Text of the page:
Sunday, September 25, 2016

Bee-Killing Varroa Mites Discovered in Port of Townsville

Bee-Killing Varroa Mites Discovered in Port of Townsville

Pixabay/PollyDot

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Australia’s honey industries could be threatened by a potential crisis following the discovery of parasitic varroa mites in an Asian honey beehive at the port of Townsville in north Queensland. As a response, Biosecurity Queensland has imposed restrictions on the transport of beehives, bee products and beekeeping equipment while surveillance is ongoing.

Staff from the Department of Agriculture and Water Resources destroyed the hive located inside the hollow metal support of a container stand, ABC reports. The hive contained up to 5,000 bees and two varroa mites that infected two bees.

According to Trevor Weatherhead, executive director of the Australian Honey Bee Industry Council (AHBIC), the hive could have been in the area for up to two years. Investigations around the port have not found other Asian honey bees or mite pests.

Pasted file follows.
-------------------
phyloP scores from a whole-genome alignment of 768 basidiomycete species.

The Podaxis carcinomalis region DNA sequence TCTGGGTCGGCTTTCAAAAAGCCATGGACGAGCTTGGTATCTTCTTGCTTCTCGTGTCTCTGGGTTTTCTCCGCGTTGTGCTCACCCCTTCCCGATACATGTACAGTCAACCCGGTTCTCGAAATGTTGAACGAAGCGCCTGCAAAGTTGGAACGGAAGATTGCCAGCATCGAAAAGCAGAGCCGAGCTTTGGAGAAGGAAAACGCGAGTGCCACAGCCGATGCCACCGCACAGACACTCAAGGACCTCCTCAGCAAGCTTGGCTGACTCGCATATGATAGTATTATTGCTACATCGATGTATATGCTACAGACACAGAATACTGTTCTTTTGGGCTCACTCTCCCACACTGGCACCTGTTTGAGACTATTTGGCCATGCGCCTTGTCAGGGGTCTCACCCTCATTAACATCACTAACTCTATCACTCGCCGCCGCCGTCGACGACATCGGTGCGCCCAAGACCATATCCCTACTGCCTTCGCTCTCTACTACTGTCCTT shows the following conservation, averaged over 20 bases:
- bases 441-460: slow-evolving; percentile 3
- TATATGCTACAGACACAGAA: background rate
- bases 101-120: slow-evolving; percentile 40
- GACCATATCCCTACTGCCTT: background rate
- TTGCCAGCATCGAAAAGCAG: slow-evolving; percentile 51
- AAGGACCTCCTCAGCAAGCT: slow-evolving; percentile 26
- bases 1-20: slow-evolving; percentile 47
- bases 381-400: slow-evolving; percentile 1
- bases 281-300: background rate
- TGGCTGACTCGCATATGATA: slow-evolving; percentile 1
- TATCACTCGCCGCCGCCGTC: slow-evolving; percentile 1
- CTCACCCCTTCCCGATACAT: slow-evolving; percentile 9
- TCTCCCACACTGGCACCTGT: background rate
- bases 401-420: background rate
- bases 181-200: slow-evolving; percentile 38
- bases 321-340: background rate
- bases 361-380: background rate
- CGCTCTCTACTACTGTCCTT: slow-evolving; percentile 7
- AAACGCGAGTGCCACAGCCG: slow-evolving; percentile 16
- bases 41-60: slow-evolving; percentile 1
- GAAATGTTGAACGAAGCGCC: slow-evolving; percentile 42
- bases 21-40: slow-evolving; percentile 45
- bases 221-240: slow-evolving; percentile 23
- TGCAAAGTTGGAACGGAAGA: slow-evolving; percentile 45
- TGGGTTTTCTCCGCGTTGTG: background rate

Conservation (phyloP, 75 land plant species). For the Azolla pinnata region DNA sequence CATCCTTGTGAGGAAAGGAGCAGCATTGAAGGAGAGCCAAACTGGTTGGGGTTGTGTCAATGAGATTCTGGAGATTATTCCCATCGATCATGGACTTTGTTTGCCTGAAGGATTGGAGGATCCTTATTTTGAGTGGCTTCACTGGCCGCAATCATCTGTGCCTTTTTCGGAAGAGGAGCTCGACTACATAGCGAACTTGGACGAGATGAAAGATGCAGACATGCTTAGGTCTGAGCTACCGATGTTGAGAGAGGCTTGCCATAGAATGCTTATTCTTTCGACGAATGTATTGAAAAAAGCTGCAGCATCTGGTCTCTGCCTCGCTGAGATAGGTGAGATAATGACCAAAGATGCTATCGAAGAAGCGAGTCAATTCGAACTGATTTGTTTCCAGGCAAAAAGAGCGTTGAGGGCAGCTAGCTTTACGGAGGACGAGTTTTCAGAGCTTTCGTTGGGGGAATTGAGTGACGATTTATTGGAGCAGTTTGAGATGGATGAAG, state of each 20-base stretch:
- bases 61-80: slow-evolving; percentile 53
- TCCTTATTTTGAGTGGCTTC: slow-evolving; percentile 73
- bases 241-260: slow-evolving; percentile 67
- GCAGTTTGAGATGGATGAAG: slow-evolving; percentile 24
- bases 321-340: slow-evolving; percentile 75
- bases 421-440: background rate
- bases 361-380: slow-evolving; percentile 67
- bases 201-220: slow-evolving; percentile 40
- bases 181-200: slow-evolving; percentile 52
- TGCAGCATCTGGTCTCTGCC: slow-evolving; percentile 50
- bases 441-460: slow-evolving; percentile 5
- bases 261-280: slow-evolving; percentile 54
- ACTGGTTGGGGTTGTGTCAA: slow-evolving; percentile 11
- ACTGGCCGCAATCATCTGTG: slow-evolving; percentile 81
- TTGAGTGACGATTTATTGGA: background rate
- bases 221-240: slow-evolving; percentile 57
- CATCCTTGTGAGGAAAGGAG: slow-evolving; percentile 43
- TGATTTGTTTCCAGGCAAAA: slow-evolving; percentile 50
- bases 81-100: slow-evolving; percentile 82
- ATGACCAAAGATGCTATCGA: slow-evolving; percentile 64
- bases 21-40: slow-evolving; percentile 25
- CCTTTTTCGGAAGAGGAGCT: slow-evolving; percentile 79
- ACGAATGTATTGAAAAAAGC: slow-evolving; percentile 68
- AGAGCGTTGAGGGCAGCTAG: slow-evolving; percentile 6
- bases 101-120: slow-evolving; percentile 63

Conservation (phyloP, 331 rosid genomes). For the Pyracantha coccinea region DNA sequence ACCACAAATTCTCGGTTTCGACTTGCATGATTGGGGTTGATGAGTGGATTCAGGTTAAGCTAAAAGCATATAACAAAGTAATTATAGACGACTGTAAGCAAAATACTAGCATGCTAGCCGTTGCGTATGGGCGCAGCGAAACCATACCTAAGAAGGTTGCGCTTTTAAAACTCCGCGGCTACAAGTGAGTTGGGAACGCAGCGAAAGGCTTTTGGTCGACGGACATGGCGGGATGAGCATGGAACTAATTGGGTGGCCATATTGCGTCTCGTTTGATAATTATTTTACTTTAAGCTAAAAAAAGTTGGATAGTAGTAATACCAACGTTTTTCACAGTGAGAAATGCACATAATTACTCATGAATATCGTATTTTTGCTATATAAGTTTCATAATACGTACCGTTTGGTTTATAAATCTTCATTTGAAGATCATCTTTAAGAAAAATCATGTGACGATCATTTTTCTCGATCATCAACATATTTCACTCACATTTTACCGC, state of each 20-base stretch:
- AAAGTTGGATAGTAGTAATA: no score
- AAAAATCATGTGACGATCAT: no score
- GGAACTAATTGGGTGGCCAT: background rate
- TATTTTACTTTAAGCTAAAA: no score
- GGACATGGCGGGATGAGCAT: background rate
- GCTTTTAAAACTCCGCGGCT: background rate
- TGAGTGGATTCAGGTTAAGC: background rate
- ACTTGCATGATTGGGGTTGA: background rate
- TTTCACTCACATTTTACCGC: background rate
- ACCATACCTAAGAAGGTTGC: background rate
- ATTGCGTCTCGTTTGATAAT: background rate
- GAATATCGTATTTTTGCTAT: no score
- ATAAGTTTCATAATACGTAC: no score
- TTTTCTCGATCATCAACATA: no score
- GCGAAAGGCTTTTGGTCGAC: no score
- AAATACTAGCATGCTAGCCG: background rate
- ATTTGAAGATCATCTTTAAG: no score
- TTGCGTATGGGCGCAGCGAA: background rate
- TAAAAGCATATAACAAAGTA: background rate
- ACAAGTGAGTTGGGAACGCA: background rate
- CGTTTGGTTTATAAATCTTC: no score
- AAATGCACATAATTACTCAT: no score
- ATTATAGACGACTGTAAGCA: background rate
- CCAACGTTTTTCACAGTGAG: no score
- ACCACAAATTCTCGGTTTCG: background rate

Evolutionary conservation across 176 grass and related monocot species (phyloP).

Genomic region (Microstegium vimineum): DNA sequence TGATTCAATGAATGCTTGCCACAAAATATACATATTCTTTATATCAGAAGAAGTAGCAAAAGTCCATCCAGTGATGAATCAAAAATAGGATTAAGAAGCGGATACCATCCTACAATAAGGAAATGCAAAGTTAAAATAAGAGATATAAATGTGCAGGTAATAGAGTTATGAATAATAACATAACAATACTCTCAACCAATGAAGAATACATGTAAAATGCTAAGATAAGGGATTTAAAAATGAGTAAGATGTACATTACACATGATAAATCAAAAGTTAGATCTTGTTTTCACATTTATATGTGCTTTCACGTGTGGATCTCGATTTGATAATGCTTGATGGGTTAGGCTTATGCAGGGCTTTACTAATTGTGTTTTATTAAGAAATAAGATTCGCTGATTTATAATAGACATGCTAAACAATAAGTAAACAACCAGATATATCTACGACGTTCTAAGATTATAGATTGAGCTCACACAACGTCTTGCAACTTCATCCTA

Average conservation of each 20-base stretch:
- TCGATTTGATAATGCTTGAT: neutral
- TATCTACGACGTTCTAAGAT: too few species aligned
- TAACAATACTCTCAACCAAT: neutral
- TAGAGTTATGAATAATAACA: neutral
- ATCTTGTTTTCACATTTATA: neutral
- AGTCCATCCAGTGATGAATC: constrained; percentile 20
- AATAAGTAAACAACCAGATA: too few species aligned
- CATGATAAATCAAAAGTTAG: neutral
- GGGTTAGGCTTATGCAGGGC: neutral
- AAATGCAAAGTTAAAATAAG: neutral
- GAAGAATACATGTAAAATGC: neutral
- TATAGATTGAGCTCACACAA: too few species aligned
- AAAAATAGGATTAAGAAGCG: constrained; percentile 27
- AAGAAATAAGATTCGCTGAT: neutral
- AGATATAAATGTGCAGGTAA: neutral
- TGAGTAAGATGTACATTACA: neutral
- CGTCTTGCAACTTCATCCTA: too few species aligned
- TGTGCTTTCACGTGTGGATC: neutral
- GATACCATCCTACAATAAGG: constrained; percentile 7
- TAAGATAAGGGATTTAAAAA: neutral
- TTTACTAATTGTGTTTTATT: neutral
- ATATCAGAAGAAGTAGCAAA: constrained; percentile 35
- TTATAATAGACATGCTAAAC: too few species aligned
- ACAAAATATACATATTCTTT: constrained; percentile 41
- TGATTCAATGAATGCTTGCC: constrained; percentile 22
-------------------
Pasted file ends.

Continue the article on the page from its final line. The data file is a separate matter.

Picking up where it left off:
varroa mites
The outbreak of varroa mites could destroy honey industries in Australia. Credit: Pixabay/estelheitz

Experts say varroa mites are not known to affect the present Asian honey bees in far north Queensland. Still, Weatherhead says that further testing will be conducted to find out if the bees are associated with the Asian honeybee populations already residing in areas of far north Queensland or the bees in Townsville Port that were affected with the parasites in 2014.

The same incident occurred in 2015. Authorities found and destroyed a colony of Asian honeybees affected with the parasitic mites at the Port of Brisbane. Another hive with the parasite was seen again in May of this year.

Varroa mites, also known Varroa destructor, are the greatest threat to honeybees worldwide. They feed on larva and can spread a virus called varroosis, which is fatal to bee colonies.

They are commonly found in the northern regions of Asia but they are devastating to the European honeybee, a bee species that provide most of the honey used in Australia.

Experts explain that bee hives infected with the mites usually die within three or four years. Since bee experts determined that Asian honeybees cannot be eliminated from Australia, the countermeasure is limited to fighting the varroa mites.

In recent years, killing the parasites with various chemicals has become less effective due to their increased resistance.